There has been a lot of talk about contracts in my field in the last few months, especially after the F*CK You, Pay Me talk/video. I have used a contract for 100% of my work now for a few years – after getting into a few situations where I did not get paid and had to learn the hard way. Contracts also help with situations where the client wants to add in a number of new features/functions/etc without getting charged extra.
Just like backups – people know they should do it, but generally feel ok if they do not. Time to wake up and get serious about your work. Not sure where to start? Keep reading.
- Find a contract right for you/your company. There are contract packs you can buy/download for a price, or even find some on the web (If you have a lawyer – they might have one they put together. If you do not have a lawyer – go directly to the next step below.)
- Document everything. Make sure to outline specs, change in specs, deliverables, etc. The more that is documented – the more you haveto work with and say – “that was not specified in the contract”
- Find a lawyer you are comfortable with. Make sure you have them review/make changes to/are comfortable with your contracts. If there are any issues – you know they will be comfortable with the terms you have in the contract.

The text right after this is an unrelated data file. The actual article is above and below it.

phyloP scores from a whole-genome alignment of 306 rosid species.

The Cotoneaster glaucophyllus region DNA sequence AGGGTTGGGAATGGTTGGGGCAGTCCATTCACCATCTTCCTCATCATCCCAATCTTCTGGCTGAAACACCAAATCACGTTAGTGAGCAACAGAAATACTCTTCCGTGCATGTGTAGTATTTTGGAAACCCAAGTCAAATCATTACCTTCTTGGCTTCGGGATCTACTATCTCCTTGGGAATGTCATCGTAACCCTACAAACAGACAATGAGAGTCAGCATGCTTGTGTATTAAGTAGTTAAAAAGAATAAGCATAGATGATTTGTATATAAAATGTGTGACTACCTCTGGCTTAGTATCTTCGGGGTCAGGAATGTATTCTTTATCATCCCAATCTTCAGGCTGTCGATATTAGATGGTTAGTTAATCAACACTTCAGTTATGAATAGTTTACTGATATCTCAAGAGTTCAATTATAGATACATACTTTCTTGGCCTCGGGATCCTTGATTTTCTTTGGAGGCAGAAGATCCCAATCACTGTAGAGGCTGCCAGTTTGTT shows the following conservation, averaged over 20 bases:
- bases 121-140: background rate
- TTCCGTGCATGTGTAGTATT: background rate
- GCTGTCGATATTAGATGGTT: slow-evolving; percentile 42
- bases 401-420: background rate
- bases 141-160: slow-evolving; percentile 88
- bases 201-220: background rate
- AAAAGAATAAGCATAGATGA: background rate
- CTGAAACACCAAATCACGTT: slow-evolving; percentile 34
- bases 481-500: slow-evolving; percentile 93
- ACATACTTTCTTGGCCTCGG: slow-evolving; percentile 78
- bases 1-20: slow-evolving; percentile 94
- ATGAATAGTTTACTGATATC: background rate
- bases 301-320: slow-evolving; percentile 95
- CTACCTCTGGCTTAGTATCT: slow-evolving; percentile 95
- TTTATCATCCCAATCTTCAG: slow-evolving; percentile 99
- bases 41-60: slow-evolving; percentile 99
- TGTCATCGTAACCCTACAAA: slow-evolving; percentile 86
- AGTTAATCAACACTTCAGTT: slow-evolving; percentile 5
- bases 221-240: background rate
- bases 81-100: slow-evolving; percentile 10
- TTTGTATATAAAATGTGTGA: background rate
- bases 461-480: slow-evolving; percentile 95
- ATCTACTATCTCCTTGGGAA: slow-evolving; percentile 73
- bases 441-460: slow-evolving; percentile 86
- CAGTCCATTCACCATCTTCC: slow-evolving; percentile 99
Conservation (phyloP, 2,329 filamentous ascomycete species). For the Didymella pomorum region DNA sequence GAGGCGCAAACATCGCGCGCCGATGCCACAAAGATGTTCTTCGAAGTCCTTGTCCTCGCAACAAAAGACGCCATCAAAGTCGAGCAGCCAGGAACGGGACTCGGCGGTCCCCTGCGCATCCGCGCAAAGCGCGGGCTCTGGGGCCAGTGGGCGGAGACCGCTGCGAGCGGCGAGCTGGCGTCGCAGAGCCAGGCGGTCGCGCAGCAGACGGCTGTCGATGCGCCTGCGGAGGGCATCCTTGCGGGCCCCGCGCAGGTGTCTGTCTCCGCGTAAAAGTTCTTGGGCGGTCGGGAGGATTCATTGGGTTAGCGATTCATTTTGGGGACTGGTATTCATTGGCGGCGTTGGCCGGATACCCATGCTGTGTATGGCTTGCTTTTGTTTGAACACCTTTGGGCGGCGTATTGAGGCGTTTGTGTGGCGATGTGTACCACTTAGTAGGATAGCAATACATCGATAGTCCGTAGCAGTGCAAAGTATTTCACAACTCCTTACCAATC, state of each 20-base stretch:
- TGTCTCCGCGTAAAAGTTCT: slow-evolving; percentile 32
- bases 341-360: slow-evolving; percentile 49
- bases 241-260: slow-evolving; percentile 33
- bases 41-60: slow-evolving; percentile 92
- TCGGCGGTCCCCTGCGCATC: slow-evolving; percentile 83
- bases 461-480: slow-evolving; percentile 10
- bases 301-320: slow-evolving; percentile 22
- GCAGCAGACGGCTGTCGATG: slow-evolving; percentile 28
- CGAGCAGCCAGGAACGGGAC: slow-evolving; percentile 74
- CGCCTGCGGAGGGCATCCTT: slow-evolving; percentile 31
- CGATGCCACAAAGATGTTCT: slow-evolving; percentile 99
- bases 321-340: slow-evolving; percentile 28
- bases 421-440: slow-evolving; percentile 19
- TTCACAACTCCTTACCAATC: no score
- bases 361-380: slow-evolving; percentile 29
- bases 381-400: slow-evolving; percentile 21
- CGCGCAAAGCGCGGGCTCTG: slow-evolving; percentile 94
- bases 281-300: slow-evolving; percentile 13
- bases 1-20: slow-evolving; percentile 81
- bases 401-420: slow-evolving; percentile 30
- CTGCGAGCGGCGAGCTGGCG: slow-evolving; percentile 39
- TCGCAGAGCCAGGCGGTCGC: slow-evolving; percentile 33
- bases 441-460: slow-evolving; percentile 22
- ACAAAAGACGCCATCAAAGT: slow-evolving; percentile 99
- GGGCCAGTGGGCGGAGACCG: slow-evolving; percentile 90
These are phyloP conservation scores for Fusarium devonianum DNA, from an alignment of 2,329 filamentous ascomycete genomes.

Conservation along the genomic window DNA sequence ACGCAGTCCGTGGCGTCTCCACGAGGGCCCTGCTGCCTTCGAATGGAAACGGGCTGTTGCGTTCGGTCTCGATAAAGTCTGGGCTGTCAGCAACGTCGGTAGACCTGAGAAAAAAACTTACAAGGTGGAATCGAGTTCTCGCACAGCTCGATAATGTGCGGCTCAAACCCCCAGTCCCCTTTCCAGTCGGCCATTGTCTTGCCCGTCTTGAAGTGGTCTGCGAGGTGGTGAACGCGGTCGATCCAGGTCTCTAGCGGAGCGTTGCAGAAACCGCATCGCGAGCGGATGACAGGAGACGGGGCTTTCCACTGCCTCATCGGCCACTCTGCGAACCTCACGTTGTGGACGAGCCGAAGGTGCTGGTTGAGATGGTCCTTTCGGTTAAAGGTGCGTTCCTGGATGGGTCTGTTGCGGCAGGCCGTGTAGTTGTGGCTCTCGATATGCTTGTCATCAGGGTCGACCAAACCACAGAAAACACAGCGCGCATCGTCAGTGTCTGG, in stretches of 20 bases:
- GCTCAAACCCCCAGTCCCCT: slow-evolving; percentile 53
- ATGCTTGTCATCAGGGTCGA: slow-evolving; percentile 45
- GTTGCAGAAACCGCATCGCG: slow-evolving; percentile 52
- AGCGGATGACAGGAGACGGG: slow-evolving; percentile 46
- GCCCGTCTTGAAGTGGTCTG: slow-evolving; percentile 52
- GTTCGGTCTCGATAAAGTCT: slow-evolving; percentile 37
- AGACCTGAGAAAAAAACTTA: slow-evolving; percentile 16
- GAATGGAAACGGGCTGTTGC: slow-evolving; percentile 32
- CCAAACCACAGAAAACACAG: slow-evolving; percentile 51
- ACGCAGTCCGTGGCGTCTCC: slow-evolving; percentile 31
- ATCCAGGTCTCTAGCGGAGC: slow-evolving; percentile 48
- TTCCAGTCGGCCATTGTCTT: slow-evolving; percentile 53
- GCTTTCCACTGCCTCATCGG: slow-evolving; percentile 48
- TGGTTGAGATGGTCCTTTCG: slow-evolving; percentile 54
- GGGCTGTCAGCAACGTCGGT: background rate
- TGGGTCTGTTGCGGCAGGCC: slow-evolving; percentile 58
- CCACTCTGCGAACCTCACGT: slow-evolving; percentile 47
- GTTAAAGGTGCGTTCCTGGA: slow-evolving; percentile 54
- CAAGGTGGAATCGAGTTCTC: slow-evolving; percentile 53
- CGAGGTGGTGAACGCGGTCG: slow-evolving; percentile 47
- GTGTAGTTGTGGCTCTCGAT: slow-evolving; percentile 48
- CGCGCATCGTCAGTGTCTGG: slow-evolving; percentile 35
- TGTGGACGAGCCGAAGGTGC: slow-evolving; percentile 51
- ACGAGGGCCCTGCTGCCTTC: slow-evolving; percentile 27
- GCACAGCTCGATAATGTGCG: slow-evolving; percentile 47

- Don’t skimp. Use a reputable lawyer – not the cheapest or someone who is x person’s cousin’s wife (unless they are really serious about you and your work). Make sure your lawyer has an expertise in business law and can/will represent you.
- Fight for what you want. If you cannot use one of your own contracts – don’t let the other party bully you with their contract. Make sure you and your lawyer review the contract and make change requests as needed.
- Don’t be afraid to walk away. If after contact reviews/changes are not agreed upon – just walk away and be glad you did.
As I always say – it is better to be over-protected then under-protected. If you have concerns about legal fees with contract review – take a moment and research court/law suit legal fees. I am sure you will then begin to realize a little upfront costs will be much more appealing.